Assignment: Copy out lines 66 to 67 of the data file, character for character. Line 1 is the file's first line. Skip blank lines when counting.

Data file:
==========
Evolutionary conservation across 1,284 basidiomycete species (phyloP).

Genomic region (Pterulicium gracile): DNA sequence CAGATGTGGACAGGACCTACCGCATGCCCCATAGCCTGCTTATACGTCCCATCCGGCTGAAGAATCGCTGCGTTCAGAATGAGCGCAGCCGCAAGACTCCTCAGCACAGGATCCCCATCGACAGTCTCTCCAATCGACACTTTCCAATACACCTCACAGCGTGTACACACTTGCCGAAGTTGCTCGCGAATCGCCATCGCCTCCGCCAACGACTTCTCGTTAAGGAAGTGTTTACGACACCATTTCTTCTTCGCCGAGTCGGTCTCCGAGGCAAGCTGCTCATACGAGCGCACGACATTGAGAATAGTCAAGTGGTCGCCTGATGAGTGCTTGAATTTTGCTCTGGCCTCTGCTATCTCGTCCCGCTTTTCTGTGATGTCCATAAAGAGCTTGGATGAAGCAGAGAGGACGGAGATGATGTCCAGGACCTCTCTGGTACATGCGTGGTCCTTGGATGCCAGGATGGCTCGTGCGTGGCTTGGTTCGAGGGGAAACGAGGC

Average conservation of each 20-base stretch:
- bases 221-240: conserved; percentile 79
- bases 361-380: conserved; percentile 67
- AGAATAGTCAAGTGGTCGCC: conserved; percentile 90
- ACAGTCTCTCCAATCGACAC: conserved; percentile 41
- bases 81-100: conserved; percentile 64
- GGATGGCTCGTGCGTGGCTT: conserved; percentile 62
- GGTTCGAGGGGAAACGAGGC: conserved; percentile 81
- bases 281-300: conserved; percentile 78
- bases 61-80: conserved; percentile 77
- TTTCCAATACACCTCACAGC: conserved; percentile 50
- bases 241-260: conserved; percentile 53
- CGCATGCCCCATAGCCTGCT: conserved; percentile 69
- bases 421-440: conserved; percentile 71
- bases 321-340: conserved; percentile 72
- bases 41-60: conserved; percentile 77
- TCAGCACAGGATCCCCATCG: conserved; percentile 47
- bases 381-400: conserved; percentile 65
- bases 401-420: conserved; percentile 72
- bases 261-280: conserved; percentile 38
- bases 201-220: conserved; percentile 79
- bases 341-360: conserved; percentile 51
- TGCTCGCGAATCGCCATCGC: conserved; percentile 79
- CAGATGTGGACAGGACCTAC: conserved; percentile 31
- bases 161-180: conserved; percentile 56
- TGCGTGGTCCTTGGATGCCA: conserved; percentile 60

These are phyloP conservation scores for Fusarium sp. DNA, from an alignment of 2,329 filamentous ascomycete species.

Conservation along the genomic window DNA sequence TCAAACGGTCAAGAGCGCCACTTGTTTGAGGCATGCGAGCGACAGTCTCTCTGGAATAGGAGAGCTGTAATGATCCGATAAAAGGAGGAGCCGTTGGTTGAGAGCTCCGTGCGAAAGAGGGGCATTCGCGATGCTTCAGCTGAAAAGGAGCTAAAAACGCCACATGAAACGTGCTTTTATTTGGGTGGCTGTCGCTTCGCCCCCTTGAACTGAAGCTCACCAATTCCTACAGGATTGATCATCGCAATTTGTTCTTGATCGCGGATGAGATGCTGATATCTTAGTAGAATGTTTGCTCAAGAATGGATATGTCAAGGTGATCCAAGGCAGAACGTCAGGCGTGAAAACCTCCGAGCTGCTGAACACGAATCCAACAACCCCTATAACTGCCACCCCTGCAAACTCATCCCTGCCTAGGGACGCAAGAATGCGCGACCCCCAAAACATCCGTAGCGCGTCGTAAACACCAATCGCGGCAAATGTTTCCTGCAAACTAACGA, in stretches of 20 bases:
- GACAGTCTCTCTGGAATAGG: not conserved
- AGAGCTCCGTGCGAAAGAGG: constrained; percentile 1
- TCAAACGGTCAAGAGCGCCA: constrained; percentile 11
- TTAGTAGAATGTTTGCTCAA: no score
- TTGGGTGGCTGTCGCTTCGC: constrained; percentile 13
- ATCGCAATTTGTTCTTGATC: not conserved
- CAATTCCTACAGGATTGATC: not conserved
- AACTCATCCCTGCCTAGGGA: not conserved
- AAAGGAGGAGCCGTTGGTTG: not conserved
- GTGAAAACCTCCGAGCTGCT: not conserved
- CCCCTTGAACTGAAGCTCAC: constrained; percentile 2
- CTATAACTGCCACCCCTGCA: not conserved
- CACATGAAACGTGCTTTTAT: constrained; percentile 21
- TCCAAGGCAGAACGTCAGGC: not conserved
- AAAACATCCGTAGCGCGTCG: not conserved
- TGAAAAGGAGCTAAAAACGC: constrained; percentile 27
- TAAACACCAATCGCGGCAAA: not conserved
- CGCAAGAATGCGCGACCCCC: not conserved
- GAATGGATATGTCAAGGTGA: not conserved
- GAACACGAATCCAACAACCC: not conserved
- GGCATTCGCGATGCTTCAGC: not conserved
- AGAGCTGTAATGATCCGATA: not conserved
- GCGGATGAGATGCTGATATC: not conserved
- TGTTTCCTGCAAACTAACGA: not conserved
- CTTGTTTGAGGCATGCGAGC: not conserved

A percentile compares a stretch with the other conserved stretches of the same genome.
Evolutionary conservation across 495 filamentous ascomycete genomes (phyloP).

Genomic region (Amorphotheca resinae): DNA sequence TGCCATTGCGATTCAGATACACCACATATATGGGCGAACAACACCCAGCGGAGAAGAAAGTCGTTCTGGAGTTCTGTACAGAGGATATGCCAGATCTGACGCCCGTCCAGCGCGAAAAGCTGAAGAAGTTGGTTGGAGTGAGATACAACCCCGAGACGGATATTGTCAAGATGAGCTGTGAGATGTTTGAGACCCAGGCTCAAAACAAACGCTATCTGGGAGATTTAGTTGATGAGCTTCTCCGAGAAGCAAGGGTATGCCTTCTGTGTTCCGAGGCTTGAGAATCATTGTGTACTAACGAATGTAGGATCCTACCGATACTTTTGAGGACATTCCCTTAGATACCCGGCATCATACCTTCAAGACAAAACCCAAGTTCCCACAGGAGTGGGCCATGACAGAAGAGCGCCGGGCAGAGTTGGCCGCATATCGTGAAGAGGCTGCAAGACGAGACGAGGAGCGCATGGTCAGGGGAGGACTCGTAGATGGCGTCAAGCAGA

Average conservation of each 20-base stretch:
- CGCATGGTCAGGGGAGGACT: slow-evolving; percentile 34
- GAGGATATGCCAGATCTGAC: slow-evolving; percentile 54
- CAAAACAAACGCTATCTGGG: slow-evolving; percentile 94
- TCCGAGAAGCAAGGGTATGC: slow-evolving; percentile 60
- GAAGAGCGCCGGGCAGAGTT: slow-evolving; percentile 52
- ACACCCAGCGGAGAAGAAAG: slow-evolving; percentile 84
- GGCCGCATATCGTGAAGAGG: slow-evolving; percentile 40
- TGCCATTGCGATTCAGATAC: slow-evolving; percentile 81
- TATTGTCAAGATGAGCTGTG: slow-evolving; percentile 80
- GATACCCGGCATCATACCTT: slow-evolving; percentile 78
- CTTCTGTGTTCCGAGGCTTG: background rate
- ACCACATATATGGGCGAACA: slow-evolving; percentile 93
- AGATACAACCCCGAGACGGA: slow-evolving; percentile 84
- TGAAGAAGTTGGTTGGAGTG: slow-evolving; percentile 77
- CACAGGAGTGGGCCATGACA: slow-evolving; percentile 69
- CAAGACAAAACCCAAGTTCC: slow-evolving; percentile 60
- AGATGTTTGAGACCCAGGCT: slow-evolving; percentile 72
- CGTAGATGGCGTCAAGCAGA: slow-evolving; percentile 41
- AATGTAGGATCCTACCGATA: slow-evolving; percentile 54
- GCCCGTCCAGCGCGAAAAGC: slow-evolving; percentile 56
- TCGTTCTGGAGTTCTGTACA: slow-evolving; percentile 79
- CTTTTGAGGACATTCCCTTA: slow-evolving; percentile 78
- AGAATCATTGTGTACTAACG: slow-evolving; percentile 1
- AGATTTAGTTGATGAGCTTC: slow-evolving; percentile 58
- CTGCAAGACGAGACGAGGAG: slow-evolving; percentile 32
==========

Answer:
- GGCCGCATATCGTGAAGAGG: slow-evolving; percentile 40
- TGCCATTGCGATTCAGATAC: slow-evolving; percentile 81